Celtic Woman brings the music of their homeland to the Fargodome
Fargo - A new job can be daunting, especially if it involves joining an established musical act and playing before crowds of thousands each night.
For Lisa Lambe, joining the Irish musical group Celtic Woman is a homecoming of sorts.
The actress/singer had worked with Celtic Woman musical director David Downes on the Irish theater circuit. She'd also worked with fiddler Máiréad Nesbitt and knew fellow singer Chloë Agnew growing up.
"It feels like you're coming back to a family of people you know very well," Lambe said last week before a show in Louisville, Ky. "I always thought the show was very magical. I'm almost more in love with the music now. It's instilled in me now. It's kind of a dream come true." Lambe became the newest Celtic Woman after Lynn Hilary announced her departure in November. She had watched "the girls," as she calls her new colleagues, since Downes and Sharon Browne assembled the outfit in 2004.
Nesbitt, Agnew and fellow singer Lisa Kelly remain the core of the group as others have come and gone over the years.
Lambe says she has great chemistry with "the girls," and says the whole Celtic Woman family warmly welcomed her, helping with the transition from her dramatic background to vocal performance.
According to at least one member, she's fitting right in.
"Apart from looking more Irish than the whole lot of us combined, she has a very unique tone of voice, a bit more folky. We've never had that kind of sound before, and it's quite distinctive," Agnew told the Atlanta Journal Constitution earlier this year. "Even though she's performing songs that the (former members) sang, she's put her own stamp on the show."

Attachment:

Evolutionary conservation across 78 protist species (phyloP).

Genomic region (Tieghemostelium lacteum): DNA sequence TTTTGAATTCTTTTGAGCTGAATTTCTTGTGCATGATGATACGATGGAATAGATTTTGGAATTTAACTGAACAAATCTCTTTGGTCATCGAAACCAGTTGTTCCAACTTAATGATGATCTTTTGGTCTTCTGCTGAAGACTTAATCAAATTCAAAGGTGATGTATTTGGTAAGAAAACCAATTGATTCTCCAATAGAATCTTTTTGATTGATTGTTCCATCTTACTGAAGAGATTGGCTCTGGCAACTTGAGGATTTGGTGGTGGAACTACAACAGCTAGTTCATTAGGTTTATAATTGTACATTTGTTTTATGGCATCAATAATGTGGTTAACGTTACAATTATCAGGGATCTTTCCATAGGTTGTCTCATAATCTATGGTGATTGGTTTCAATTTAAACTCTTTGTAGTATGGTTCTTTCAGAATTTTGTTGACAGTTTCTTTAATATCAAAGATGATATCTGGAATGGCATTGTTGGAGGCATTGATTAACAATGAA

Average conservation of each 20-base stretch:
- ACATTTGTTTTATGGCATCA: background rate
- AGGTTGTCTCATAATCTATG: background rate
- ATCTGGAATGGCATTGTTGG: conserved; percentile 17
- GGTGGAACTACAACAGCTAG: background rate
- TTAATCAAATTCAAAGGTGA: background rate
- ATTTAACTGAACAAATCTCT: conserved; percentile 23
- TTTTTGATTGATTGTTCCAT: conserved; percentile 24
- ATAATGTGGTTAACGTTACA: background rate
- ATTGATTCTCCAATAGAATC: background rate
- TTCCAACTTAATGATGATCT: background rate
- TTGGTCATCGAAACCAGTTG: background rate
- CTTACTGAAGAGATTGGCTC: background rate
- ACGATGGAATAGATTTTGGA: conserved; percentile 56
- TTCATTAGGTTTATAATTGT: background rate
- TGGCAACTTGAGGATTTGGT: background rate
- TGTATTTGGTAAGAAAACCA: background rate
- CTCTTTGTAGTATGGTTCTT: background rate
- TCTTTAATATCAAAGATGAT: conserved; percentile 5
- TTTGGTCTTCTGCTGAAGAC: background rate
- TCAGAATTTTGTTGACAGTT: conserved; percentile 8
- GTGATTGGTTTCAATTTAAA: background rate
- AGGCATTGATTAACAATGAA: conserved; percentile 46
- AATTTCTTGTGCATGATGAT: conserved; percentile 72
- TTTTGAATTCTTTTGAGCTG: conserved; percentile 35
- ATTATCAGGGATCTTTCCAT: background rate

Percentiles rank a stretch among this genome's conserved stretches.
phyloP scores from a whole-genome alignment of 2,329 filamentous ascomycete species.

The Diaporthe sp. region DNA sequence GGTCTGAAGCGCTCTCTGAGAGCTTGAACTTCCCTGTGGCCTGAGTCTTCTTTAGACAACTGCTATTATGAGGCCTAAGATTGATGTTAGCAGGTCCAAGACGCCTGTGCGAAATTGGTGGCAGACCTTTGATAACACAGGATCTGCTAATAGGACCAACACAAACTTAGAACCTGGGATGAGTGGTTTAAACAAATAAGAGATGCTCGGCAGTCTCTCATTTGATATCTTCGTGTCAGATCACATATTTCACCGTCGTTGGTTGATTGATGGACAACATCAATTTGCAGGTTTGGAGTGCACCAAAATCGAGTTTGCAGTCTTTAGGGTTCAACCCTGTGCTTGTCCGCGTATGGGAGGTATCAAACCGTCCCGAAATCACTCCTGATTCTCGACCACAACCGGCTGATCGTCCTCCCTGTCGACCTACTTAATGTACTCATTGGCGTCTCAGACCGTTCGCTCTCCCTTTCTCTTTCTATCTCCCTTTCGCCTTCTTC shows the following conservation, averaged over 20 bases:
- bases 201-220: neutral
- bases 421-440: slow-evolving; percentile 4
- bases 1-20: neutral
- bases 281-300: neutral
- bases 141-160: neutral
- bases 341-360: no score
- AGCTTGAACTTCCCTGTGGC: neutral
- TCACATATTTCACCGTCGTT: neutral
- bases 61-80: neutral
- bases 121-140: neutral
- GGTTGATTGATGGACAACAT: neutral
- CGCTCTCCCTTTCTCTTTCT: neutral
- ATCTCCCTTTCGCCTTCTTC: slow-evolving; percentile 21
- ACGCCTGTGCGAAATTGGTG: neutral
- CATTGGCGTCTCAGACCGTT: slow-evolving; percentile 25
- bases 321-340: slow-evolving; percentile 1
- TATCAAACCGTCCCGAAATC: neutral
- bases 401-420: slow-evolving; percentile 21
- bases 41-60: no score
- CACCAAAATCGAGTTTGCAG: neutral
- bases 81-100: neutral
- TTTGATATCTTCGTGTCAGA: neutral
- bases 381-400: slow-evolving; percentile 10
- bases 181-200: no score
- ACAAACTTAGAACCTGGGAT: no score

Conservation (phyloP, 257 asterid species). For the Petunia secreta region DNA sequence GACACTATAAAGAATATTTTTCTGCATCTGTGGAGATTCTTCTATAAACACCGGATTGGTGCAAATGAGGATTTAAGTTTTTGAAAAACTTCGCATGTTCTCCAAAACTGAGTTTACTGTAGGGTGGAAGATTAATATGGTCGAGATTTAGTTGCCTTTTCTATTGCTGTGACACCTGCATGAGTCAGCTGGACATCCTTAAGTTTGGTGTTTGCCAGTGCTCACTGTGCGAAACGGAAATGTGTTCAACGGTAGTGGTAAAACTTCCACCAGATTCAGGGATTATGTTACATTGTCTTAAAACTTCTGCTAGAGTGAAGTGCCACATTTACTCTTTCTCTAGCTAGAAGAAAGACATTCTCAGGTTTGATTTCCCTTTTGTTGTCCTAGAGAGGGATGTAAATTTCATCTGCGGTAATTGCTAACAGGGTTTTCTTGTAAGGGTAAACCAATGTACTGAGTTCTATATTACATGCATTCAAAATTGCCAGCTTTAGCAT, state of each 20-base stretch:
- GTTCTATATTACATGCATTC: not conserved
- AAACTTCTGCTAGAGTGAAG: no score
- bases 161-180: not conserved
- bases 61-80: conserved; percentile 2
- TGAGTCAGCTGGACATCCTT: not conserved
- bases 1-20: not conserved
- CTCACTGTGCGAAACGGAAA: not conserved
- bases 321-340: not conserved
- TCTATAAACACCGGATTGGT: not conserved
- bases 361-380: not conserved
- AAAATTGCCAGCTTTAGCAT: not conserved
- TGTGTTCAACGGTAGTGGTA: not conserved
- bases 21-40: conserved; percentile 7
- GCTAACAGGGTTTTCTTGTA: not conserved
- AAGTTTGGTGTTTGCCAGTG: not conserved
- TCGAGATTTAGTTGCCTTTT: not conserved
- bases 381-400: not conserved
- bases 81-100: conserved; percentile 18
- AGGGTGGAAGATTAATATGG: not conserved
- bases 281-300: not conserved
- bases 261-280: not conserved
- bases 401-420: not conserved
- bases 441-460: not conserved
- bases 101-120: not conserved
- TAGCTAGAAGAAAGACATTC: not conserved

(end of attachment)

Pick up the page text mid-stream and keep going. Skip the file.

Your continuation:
Though she sings tunes popularized by others, Lambe says all the numbers on this "Songs of the Heart" tour are pieces each Celtic Woman can relate to.
"They're songs that mean something special to all of us," Lambe says. "There are songs we would've grown up with and songs our grandparents would've sung. Stories of land and hope and loss, all of them connect in some way to Ireland."
Lambe performs the traditional folk song "My Lagan Love," a slow lament sung about a beautiful woman, a metaphor for Ireland itself. She performs it with sparse accompaniment.
"Very raw, very pure," Lambe says. "It's a song I would've heard since I was very small."
Another classic she sings is "Dúlaman," an Irish word for "seaweed."
"It's about a young Irish maiden who can't choose the man she prefers so she compares the two men to two pieces of seaweed, and that helps clear up which one she prefers. It's a bit of fun," Lambe says, adding that she plays up the theatrics on that one.
"They're all songs that lift your spirits and pull at your heartstrings for sure, because they do that to me every night," she says.
The song and dance spectacular "Riverdance" helped pave the way for widespread interest in Irish music. ("Riverdance" hits the Fargodome on its farewell tour on May 15.) But Lambe says the Irish influence goes back long before that.
"With Irish music, it's always been that we've traveled the world; we've spread to the four corners of the world," she says. "Our music is kind of instilled in other cultures way before this show would've started."
But there's one bit of Ireland locals here would hope Lambe doesn't bring with her - rain.
"We always bring the Irish weather with us wherever we go," she says, noting that it rained on a recent day off. "I'll tell the weather not to come with us then. That's no problem."
If you go
* What: Celtic Woman
* When: 7:30 p.m. Thursday
* Where: Fargodome, 1800 N. University Drive
* Tickets: Tickets $31.50 to $51.50, available online at www.inforumtix.com or charge by phone at (855) 694-6367.
Readers can reach Forum reporter John Lamb at (701) 241-5533